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Preview of CNN's WikiLeaks Special Coming This Sunday: 'Mission' Implausible | The Nation

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Greg Mitchell

Greg Mitchell

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Preview of CNN's WikiLeaks Special Coming This Sunday: 'Mission' Implausible

CNN’s ballyhooed WikiWars: The Mission of Julian Assange special airing this Sunday evening is an odd amalgam, blending quick cuts, pounding music,  and a casually dressed host (at left below) with an attempt at a serious overview of WikiLeaks. Yet, like the recent PBS Frontline probe, it is fatally unbalanced.  

This is a list of Assange / WikiLeaks  critics interviewed (and quoted more than once): David Leigh, Nick Davies, Daniel Domscheit-Berg, Adrian Lamo, Brigadier Gen. Mark T. Kimmitt (Ret.).   Here is a list of Assange / WikiLeaks supporters interviewed: one unnamed and masked  allegedly activist from Anonymous.  Other critics who get face time:  Hillary Clinton, Robert Gates, even Newt Gingrich.

Like the PBS Frontline producers, the CNN team appears to believe that quoting Assange alone balances a brigade of critics.   This, of course, is silly.  Many viewers, naturally, take anything the subject of criticism says with huge grains of salt especially when no one else rises to his or her defense (besides figures in masks). 

In addition, the hour-long film focuses on WikiLeaks revelations regarding Iraq and Afghanistan – with plenty of time for repudiations  – with scant mention of Cablegate, which swung open more than six months ago.   And it's amazing the time, talent and resources that poured into both the Frontline and now CNN specials, with virtually no fresh news or insight gained.

The correspondent / host Kaj Larsen, whose credibility has been questioned by some based on his 10-year military background, partly as a Navy SEAL,  appears to bend over backward to be fair here (and in his current essay at CNN site) but the deck is still stacked in the film. He even cites his own military background in a chat with Gen. Kimmitt but inevitably gives the general the last word in strong denunciations of Assange and WikiLeaks. 

Larsen clearly aims to appeal to a younger demographic, as he is dressed throughout in tight t-shirt, or shirt hanging out of pants, and/or pea coat.  He fails to interview Assange but stands outside a court house and gushes, “I just caught my first glimpse of Julian Assange.” The closest we get to the WikiLeaks leader is in informal footage (“rare candid moments” ) shot by freelance journalist Mark Davis during Assange’s pre-rock star travels. We even get to see him in happier times working with allies-turned-critics Leigh and Davies inside The Guardian bunker.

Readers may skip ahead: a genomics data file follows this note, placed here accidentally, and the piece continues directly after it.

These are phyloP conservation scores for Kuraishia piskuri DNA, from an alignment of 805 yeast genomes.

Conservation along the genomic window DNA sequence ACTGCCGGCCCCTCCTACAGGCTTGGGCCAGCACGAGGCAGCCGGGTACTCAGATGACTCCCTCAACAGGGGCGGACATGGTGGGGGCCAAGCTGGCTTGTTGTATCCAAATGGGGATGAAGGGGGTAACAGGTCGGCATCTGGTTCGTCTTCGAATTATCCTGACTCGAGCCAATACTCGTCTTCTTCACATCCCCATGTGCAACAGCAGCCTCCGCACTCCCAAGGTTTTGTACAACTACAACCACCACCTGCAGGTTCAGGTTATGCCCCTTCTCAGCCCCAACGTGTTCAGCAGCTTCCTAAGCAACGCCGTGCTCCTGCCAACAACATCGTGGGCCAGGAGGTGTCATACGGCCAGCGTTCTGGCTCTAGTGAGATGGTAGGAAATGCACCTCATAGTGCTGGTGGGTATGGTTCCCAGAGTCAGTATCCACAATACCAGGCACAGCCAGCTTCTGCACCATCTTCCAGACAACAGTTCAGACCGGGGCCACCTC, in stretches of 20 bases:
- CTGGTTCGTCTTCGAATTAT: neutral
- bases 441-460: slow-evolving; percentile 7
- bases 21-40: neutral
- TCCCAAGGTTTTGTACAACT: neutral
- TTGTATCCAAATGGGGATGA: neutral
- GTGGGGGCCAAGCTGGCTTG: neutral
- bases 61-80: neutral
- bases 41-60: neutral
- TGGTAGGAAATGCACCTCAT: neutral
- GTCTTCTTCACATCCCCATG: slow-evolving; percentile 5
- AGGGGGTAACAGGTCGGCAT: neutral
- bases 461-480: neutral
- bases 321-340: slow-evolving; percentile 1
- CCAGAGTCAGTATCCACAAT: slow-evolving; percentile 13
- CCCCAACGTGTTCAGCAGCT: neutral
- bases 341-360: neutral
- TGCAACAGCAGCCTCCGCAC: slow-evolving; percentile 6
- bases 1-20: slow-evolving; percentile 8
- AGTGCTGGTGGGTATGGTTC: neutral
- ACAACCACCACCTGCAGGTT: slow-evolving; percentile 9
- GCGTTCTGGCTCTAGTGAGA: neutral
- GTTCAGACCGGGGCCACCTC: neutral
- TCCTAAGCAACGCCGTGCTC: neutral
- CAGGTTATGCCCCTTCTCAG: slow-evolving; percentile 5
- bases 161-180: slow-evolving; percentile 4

Actually the first words from Assange in the program, as he enters a press gathering, are a bleeped out “holy shit.”   Larsen says he is leading “a whistleblowing insurgency” as “a maverick and game changer.” His goal: “a new world order….on a mission to change the world one week at time.”  We briefly visit Julian's boyhood home on Magnetic Island. Assange recalls that he once sold his horse to buy a computer. Then on to his arrest as a pony-tailed teenage hacker. 

For the many Americans who think WikiLeaks began only last year and as an anti-American organization, we get some helpful background info on the positive leaks relating to Kenya and woeful Icelandic bank.

Then we get a few glimpses of the Collateral Murder video from Baghdad but Larsen allows Gen. Kimmit to not only fully absolve the conduct of U.S. troops – the general even charges that the Reuters photographer “shares much of the blame” for his own death for daring to use a long-range lens that could be mistaken for a weapon. The nerve of that guy!  The blasting of a van carrying the wounded and children from that  scene? It could have had “fighters” inside who might have killed our soldiers,  Gen. Kimmit explains.   This might be the closest host Larsen has come to torture since he willingly underwent waterboarding back in his Current TV days.

For a change, it is Davies, not Leigh, who gets to claim that Assange said that if informers were killed it was no big deal because they may “deserve to die.” Although Davies, unlike Leigh, says that Assange said this "in effect," which seems to qualify the quote (Assange denies saying it and keeps promising legal action). Gen. Kimmitt hits Assange’s claim that no one has yet been harmed by the war leaks by saying that surely U.S. troops have been put at risk.

Domscheit-Berg agrees with Davies' assessment that Assange is a hypocrite for protesting The Guardian publishing leaks  of lurid police docs on the Swedish sex case.  Then it's on for a sitdown with Lamo in the usual "undisclosed location." We don't meet his goldfish this time, however, as we did via PBS and Al Jazeera.

Unlike the PBS Frontline program, Bradley Manning gets relatively little play (though he's clearly treated as the leak source) but the program's  final segment on Anonymous should have been reduced and a few minutes given to the dozens of important Cablegate revelations beyond the Middle East. The good that WikiLeaks might do or has done remains hopelessly vague without that.

After Newt Gingrich denounces Assange as a terrorist, Larsen concludes that the WikiLeaks founder “dropped a nuclear warhead of information” and no matter how he is viewed, as devil or angel,  his “war against secrecy rages on.”

Greg Mitchell’s current books on this subject are The Age of WikiLeaks and Bradley Manning, Truth and Consequences, in book and e-book, form.

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